Smokers or reformed smokers with severe early-onset chronic obstructive pulmonary disease (COPD) face an increased risk of death, according to the results of a study reported in Chest (November 9, 2004). On the other hand, the investigators also found that patients with severe early-onset COPD who stopped smoking were less likely to die sooner, compared with individuals who continued to smoke. The findings were based on data from 139 individuals, younger than age 53, with severe early-onset COPD for up to 8 years. The results of the study indicated that the chance of death for these participants jumped by 20% for every 10 pack-years of smoking. The patients who also continued to smoke during the study were 3 times more likely to die, compared with nonsmokers.
"This study, for the first time, highlights the impact past and present smoking history has on patients with severe, early-onset COPD. Our study results demonstrate that even in patients with severely damaged lungs, there can still be a significant benefit of quitting smoking," said study senior author Edwin Silverman, MD, PhD.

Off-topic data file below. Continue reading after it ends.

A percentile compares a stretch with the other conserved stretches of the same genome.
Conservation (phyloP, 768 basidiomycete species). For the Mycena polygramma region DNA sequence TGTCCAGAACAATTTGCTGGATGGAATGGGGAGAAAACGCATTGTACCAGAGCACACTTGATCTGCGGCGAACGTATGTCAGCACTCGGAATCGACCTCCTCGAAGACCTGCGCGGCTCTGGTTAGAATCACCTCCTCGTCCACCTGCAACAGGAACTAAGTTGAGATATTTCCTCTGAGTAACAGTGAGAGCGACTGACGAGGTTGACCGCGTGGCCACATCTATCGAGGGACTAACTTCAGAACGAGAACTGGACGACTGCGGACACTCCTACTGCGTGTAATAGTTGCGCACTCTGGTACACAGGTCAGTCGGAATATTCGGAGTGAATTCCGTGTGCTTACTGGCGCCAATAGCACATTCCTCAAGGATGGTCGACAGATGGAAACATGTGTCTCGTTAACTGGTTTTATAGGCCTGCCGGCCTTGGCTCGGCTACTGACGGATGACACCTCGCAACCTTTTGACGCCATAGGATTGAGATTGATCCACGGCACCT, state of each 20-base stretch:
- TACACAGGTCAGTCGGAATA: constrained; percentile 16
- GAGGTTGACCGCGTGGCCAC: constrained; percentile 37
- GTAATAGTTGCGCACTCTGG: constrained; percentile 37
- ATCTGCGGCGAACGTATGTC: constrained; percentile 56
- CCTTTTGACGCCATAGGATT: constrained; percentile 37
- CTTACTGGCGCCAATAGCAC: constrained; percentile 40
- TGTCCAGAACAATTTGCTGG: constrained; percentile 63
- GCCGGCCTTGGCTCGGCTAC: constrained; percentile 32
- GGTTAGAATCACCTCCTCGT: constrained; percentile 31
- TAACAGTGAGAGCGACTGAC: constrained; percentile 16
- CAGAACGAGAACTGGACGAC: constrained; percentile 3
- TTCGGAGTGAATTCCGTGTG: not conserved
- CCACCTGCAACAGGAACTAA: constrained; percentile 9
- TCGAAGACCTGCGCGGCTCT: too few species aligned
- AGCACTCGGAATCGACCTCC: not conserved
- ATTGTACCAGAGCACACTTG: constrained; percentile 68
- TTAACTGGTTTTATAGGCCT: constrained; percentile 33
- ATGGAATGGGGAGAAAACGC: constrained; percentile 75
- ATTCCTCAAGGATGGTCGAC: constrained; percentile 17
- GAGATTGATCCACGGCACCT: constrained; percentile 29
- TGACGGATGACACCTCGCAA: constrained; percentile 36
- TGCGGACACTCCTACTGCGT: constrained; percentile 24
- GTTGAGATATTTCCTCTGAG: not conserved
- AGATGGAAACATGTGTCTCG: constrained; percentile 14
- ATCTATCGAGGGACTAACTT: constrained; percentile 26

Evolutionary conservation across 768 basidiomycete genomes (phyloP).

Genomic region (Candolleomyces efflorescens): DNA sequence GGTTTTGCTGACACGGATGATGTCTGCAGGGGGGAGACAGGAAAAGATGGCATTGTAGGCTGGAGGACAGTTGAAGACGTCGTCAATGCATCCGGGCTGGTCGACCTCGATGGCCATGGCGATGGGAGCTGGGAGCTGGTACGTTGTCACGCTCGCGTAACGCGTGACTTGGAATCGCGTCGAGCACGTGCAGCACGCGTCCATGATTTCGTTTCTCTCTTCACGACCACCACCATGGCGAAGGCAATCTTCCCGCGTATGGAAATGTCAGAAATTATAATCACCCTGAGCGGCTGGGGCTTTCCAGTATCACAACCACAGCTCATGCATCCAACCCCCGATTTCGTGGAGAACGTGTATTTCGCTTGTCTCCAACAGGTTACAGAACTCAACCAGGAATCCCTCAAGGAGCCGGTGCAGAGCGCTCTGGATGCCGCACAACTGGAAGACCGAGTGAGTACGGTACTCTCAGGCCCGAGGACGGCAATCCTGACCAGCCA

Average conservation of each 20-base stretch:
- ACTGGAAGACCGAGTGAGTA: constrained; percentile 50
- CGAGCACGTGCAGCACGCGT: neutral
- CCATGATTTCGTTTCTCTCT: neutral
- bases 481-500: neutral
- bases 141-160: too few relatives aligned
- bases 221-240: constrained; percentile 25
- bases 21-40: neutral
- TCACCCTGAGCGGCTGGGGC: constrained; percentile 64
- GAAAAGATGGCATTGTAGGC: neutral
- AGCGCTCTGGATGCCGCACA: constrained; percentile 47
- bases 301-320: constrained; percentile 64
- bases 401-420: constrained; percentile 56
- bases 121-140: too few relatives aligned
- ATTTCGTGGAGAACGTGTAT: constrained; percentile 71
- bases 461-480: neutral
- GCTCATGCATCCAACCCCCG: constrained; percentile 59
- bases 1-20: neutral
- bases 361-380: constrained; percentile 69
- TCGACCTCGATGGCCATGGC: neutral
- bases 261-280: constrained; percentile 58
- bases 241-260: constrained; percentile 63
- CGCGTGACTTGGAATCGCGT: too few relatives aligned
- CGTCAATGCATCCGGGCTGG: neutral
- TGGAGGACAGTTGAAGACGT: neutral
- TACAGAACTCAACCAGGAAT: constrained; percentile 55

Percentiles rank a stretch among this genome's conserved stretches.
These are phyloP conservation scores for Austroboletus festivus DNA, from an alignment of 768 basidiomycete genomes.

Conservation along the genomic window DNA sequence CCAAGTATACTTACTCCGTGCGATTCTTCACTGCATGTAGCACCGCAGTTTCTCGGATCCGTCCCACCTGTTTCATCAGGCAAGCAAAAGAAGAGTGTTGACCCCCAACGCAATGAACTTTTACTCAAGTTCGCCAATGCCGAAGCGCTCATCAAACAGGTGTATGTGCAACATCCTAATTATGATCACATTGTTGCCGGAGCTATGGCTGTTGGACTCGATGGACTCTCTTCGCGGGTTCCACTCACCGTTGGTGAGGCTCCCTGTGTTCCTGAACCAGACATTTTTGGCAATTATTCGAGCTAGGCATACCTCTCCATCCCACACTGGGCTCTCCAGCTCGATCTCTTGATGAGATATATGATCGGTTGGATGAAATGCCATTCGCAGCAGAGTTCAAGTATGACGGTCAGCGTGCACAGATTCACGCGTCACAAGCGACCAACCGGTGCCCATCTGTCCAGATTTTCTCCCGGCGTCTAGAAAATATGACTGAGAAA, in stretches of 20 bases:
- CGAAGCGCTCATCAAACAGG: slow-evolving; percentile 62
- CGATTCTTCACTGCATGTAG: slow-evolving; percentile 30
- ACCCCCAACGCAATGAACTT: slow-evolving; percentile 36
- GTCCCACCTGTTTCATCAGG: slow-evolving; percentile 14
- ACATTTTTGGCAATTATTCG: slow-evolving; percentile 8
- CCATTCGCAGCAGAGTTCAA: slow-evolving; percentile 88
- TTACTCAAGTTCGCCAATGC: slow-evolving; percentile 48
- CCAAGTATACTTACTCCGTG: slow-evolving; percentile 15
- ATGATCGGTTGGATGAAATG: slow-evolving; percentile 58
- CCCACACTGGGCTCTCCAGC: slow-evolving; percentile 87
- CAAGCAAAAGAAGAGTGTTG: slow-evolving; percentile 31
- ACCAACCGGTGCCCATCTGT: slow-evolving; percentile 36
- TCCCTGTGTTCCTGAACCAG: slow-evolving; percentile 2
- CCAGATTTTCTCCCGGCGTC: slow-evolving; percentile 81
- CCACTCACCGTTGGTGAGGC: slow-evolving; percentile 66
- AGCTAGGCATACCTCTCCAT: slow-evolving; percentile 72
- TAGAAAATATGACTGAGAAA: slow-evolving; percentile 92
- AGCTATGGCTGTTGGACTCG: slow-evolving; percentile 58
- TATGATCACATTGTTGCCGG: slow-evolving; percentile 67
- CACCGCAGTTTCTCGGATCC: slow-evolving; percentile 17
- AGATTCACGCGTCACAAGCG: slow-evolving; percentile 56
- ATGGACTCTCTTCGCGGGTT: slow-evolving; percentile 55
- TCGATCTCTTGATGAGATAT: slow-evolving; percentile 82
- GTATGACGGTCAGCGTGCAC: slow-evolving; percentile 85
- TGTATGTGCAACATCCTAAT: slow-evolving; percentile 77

In Seniors: Consider CMV Serostatus
When Recommending Flu Vaccine
Older people who have cytomegalovirus seem to have less robust responses to the trivalent influenza vaccine than those who do not have CMV.
News from the year's biggest meetings
Clinical features with downloadable PDFs